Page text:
by Bethany Snyder, with Dawn Larson
When Kelly Lane and Dawn Larson purchased their nearly 40-acre farm in Bloomfield, New York, it was with the intention of giving their horses – former foxhunters who had been living at a boarding facility – a permanent home. Over the course of the next nine years, that home evolved into a business called Elsewhere Farms.
The partners started off simple, with a vegetable garden, fruit trees and perennials, and then – as Larson and Lane became interested in natural health, wellness and herbalism – shifted to growing plants that can be used for food and wellness. “Foraging on the land and learning about the plants we discovered was eye-opening,” Larson says. “We learned about regenerative agriculture as we explored our land and considered what we wanted to do as stewards of it.”
While incorporating permaculture and regenerative agriculture practices on the farm, Lane and Larson added medicinal plants and pollinator-friendly flowers, shrubs and trees. And central to Elsewhere Farms is the elderberry orchard. American elder, or Sambucus canadensis, is native to the area and can be found in roadside ditches and near streams and creeks. Elderberries like water and spread fairly easily. They are easy to spot in June and July, when their white flowers are blooming, and again in August and September, when tiny berries form.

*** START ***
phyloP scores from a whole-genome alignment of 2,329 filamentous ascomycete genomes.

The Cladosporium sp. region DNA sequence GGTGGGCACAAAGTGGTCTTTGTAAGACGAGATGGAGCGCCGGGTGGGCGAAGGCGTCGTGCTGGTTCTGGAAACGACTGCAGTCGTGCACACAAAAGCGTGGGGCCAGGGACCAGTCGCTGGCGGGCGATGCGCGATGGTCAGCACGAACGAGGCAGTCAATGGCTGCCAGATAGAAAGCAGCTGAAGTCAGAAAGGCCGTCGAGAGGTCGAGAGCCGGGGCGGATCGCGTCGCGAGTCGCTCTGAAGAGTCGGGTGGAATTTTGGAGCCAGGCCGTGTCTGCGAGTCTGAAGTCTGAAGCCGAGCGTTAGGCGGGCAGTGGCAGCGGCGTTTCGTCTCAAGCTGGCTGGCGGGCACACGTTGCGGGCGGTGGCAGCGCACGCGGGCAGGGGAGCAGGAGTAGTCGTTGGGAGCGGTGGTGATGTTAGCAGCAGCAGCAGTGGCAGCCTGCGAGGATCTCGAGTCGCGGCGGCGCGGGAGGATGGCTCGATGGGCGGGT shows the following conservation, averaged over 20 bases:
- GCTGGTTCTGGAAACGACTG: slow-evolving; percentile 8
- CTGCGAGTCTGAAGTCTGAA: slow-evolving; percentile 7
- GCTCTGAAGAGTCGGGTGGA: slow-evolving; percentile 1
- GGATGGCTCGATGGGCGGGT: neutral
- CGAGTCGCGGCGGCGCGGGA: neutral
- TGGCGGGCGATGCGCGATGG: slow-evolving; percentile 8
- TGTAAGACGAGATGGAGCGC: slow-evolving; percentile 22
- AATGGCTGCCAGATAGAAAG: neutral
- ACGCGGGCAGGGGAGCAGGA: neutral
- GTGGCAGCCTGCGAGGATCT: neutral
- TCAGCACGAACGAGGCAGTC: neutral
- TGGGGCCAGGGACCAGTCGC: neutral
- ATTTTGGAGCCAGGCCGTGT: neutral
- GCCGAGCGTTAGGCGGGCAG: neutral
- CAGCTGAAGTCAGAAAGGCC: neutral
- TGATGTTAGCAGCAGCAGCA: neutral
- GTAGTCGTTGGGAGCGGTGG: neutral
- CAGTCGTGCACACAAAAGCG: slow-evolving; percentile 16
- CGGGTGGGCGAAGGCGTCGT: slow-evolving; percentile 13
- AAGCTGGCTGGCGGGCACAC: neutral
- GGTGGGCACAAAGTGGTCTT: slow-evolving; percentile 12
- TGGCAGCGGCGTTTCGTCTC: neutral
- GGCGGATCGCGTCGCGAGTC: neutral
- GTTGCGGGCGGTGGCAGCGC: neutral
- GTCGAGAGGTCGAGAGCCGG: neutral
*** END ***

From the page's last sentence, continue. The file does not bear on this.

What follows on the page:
Why elderberries? “Wellness is an important aspect of why we farm,” explains Lane. Elderflowers and elderberries can be used as food, and are well known for boosting the immune system. They are used in over-the-counter supplements and made into syrup and gummies for daily use.
The vast majority of elderflowers and elderberries used commercially are grown in Europe, and American makers are clamoring for American-grown elders. The demand is much higher than what’s available; only 2000 acres are currently in production in the United States, compared to about 25,000 acres in Europe. “The need is there, we enjoy growing plants that can be used to promote wellness and we have available land,” Larson says. “So why not elderberries!”
Elsewhere Farms prides itself on being a chemical-free operation. “Starting our farm was about respect for the land on which we live, the desire to grow chemical-free food and wanting to share local food and wellness products with others,” Lane explains. They added skincare products to the mix thanks to Larson’s 20 years’ experience making natural soaps, and now sell balms, salves, soaps and other skin care products made with all-natural ingredients and infused with oils from farm-grown herbs and flowers.
Even the horses are in on the regenerative agriculture practices of the farm. “The boys eat chemical-free hay grown here,” says Larson, “and we use their manure waste hay and bedding to make compost, thus recycling and reducing our waste stream.”
What does the future hold for Elsewhere Farms? Larson is now a Master Gardener, thanks to Ontario County Cornell Cooperative Extension, and hopes to continue learning – and passing her knowledge along to others. “We have our sights on opening the farm to agritourism, too,” says Lane.
For now, the elderberry orchard continues to grow under the watchful eyes of George and Hawthorne, munching their hay at their forever home.
For more information, visit elsewherefarms.com.